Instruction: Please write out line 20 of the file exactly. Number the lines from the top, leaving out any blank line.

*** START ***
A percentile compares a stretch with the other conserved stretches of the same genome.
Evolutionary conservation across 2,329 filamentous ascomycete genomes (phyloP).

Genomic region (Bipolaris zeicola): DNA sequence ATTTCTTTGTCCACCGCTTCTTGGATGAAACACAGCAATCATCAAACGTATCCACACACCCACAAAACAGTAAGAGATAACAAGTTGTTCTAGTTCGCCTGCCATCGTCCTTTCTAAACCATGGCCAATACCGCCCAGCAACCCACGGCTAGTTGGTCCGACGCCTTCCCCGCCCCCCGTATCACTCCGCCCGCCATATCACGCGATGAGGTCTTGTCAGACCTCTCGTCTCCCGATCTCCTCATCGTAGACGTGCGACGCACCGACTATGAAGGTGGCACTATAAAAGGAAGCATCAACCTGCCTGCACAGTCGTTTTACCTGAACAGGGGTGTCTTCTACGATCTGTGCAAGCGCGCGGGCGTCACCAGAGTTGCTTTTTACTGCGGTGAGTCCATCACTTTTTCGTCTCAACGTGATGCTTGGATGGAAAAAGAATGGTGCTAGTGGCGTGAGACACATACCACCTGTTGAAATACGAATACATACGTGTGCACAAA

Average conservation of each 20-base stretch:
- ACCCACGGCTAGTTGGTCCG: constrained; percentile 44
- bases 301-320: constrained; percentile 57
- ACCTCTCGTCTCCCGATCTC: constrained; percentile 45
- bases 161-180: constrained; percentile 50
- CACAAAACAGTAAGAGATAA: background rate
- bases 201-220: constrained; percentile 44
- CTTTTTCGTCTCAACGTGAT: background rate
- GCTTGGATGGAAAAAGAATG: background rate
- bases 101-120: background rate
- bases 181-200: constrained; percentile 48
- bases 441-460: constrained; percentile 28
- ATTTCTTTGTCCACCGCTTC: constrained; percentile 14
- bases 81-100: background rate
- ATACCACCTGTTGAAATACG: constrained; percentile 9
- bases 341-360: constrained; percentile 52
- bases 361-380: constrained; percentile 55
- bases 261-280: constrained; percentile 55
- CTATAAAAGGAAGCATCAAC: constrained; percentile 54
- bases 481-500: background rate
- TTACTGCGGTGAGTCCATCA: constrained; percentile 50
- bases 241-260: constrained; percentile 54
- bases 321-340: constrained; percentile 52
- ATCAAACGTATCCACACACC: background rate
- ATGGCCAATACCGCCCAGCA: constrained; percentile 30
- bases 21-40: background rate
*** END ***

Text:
- bases 361-380: constrained; percentile 55